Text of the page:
Figure 1
(A–D) 2X magnification. The reflectance mosaic (a) is colored pink and the fluorescence mosaic (b) is colored purple in the DSCP image (c). The correlating H&E histopathology (d) is also shown at 2X magnification. The arrows (c) indicate ...

Discussion

For BCC, two or more modes of contrast (i. e., multimodal contrast) are likely necessary: a “positive” mode for detecting the presence of nucleated tumors and a “negative” mode for detecting the absence of tumor (i. e., presence of normal tissue such as collagen or cytokeratin). The work presented here implements multimodal fluorescence/reflectance confocal imaging that mimics H&E histopathology and may offer speed and accuracy in the clinical setting, which would decrease operating costs and waiting time for the patient. In this feasibility study, DSCM showed potential for accurate, rapid and easy to interpret clinical screening of tumor in whole tissue excisions. Alternative techniques for detecting BCC include Raman spectroscopy[6,7] and imaging using the contrast of autofluorescence in combination with amino levulinic-induced protoporphyrin IX fluorescence[8]. Though potentially tumor-specific, these techniques currently lack the spatial resolution to locate small tumors and suffer from autofluorescence contamination, weak signals that require long detection times, sparse sampling and extensive data processing requirements remain challenges in the clinic. More precise tumor location can be obtained with fluorescence polarization microscopy[9] and by staining cells with toluidine blue.[10] These confocal techniques can precisely locate small tumors but do not currently combine modes with digital staining. The DSCM reproduced the appearance of H&E staining which facilitated interpretation and was well received by the surgeons and pathologists. In some cases, saturation in the grayscale fluorescence mosaics led to conglomeration of nuclei in images of nodular tumors. This saturation artifact that occurred in the off-line analysis would not be a problem in clinical practice because the laser illumination power will be adjusted for optimum brightness dynamic range to identify cell borders.

One artifact in the DSCP was the occasional presence of purple coloring in the dermis. Acridine orange was occasionally retained in fibrous dermal components. Correlation with the histopathology showed that the fluorescently labeled fibers corresponded to regions of solar elastosis, a condition common in older, sun-damaged skin. To further refine the staining mechanism, lower concentrations of acridine orange will be tested. The use of diluents and rinsing procedures will also be investigated. The reflectance mode introduced speckle noise apparent in (fig 1g, 1i). A future cost/benefit analysis will explore candidates for a second fluorescence dye to replace the reflectance contrast.

Future investigation including principal component analysis and colorimetry of H&E may maximize contrast and ease of interpretation and trigger the conditioned recognition of clinicians trained for histopathology.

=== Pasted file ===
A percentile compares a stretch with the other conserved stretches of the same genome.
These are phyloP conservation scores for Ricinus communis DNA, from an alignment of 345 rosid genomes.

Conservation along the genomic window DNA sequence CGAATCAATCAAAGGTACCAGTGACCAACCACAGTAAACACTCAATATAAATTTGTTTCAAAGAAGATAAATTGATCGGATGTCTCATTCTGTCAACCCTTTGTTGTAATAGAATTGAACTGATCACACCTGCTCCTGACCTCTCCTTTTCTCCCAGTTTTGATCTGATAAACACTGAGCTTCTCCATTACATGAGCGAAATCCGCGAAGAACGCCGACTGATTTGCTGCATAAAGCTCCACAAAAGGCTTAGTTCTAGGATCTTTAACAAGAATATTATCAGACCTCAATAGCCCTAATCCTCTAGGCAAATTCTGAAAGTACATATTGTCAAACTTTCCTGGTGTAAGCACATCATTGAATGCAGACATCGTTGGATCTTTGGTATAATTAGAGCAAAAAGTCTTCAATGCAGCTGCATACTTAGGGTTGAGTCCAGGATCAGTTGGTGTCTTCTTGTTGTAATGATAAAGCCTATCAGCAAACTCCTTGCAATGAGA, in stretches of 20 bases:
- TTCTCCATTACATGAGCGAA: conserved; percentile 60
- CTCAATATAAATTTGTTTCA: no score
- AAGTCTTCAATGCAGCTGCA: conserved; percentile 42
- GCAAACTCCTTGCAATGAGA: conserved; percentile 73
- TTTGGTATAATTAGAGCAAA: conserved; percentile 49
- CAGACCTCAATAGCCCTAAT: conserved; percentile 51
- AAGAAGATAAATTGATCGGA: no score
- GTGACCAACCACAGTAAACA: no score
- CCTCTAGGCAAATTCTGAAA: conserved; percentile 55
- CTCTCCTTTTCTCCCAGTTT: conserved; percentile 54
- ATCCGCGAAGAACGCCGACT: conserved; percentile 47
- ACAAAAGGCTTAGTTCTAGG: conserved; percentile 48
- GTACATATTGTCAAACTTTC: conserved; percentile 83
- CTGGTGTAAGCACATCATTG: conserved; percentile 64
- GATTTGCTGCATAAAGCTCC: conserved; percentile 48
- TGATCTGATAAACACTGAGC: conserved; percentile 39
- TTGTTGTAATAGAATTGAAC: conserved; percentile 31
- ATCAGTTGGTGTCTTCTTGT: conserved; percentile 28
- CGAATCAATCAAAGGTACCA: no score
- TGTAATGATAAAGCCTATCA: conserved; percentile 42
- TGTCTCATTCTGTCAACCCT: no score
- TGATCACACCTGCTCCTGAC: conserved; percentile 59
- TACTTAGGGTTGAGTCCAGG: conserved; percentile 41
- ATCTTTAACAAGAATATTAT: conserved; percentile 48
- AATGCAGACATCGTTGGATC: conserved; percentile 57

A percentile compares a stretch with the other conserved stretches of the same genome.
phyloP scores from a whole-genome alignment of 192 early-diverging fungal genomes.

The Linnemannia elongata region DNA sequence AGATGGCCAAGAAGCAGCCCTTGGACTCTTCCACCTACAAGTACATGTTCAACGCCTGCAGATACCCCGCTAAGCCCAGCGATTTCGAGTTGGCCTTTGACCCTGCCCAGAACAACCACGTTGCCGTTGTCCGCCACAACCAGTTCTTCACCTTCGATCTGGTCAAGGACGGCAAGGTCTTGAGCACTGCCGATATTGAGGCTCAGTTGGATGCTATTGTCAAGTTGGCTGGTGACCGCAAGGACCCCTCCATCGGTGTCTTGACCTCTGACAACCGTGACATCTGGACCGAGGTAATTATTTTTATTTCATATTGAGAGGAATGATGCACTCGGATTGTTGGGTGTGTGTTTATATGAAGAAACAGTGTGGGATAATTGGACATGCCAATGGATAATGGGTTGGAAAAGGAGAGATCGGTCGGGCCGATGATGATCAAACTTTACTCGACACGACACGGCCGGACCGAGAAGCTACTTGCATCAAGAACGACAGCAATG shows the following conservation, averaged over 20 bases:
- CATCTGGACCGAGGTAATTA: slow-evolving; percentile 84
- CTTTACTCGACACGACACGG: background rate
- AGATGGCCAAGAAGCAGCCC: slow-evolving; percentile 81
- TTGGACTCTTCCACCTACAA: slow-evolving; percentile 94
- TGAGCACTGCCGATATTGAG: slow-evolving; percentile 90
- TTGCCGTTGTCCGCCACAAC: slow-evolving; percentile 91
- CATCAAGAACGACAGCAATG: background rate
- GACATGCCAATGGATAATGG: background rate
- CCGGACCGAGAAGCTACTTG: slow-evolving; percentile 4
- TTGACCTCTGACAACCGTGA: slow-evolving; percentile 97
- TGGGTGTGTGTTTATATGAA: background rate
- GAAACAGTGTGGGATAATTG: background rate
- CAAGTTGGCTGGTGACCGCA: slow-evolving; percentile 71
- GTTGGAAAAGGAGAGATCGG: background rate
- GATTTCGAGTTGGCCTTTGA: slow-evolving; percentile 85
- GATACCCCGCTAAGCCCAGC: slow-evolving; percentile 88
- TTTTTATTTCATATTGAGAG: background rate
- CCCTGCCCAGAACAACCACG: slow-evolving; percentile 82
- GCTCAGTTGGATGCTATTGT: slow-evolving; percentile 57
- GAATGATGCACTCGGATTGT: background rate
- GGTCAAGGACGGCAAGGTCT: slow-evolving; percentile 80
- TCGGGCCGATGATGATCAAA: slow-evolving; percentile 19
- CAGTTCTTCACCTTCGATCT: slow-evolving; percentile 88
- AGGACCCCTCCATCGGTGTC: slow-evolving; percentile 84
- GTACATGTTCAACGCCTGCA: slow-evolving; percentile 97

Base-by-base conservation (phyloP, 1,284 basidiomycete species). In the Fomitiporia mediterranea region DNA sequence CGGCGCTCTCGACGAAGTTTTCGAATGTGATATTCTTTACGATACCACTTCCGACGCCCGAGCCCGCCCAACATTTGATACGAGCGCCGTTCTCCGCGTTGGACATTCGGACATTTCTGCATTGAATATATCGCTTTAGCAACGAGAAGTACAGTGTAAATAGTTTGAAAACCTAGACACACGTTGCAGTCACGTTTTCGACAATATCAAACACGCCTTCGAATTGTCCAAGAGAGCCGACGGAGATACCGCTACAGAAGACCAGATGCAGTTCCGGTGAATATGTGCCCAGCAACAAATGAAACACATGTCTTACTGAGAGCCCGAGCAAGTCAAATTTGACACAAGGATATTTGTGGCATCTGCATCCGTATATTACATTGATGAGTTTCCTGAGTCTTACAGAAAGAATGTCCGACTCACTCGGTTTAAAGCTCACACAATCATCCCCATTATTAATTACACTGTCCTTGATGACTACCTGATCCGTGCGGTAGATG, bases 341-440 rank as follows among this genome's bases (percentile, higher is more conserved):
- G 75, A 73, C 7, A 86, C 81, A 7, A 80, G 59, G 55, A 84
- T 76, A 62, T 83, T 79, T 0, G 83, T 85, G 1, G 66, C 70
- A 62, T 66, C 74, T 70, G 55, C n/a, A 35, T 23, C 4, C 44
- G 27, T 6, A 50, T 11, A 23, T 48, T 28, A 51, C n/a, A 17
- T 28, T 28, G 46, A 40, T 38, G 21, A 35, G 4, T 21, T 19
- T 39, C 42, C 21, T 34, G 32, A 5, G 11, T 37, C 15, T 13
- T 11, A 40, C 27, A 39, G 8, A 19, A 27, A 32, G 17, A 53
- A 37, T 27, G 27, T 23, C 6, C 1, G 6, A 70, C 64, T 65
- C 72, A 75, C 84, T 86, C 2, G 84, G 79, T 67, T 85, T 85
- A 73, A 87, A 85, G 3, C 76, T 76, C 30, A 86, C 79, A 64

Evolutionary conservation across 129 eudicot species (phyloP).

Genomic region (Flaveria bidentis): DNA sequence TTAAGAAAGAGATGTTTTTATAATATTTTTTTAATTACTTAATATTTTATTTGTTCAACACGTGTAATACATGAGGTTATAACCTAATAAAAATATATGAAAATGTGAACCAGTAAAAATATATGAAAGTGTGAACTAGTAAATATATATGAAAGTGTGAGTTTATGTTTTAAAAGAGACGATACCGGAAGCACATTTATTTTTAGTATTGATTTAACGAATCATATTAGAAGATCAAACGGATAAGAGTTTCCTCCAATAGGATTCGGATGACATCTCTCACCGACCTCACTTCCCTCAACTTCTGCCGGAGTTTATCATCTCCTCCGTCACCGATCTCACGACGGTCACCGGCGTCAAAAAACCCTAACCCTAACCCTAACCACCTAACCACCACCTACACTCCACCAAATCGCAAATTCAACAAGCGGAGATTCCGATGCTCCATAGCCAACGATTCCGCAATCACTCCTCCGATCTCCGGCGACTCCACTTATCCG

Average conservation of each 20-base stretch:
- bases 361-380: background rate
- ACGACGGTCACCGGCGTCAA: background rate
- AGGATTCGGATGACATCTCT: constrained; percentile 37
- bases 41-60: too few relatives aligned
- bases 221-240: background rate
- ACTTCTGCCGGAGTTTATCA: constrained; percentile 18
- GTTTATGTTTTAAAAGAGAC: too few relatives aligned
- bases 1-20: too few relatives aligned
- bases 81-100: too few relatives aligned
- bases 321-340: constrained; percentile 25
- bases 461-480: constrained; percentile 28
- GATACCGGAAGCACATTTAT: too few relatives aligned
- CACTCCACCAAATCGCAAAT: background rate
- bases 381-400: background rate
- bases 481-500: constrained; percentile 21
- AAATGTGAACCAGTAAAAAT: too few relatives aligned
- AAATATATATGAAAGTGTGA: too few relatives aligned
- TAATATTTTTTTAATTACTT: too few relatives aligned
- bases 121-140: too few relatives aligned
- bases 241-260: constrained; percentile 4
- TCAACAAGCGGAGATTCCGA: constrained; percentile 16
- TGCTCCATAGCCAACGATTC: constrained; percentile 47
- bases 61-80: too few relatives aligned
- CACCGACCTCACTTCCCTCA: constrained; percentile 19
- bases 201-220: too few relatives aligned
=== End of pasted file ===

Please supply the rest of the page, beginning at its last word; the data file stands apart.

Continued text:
The multimodal mosaics in this study were acquired with a prototype system and the DSCM were produced off-line for this preliminary feasibility study. The microscope, built for proof-of-principal was slow, requiring 5–15 minutes. The most time consuming steps for DSCM were the physical scanning step-and-capture routine and the frame-stitching software run-time. Future methods will either acquire each frame in both modes simultaneously, or acquire the frames sequentially while the mosaics are acquired simultaneously. The step and capture routine will be nearly twice as fast and offer improved microscopic correlation. The digital stitching of image frames to yield a mosaic, described here may also be refined for speed. Software and device integration is needed to achieve the optimal speed of this technique, which is likely as small as 3 minutes. If non-toxic staining or an endogenous label-free optical signature for nuclei is developed, the technique could be used intra-operatively instead of histopathology in the Mohs procedure to render a rapid diagnosis without freezing or cutting artifacts.

Studies underway will include more samples and evaluate sensitivity and specificity as in [4]. This technique is currently being adapted for squamous cell carcinoma, which is also routinely screened with H&E in Mohs surgery. As H&E histopathology is extremely common, DSCM may also provide a means for rapid surgical pathology-at-the-bedside for excisions of other tissues such as oral, esophageal, head and neck, breast, liver and bladder. This must be tested in the context of other tumor types. Though occasional dye retention in non-nuclear material must be addressed, the overall contrast of the confocal reflectance and fluorescence modes mirrored the conventional labeling of tissue by H&E well. Subsequently, appearance of DSCM mimicked the appearance of H&E pathology. In this mosaicing work (see figure 1i), the stitching algorithm analyzed the fluorescence mosaic and the corresponding reflectance mosaic was assumed to have the same inter-tile displacement. Future studies will implement scanning that collects the modes simultaneously, making this assumption correct. This feasibility study showed that the technique presents an attractive alternative to H&E for intra-operative use because it can produce a similar appearance quickly.

Acknowledgments

Special thanks to Ricardo Toledo-Crow, Charles DiMarzio, Milind Rajadhyaksha, Steven Jacques and Kevin Phillips for scientific collaboration and critical review of this manuscript, Jay Eastman and Bill Fox of Lucid Inc. for technical support, histotechnicians Marie Tudisco and Barbara Strippoli for supplying Mohs specimens, Kishwer Nehal and Klaus Busam for guidance in surgical pathology and Manish Kenkre and Ivanka Kovalyshyn for help with DSCP image preparation.

References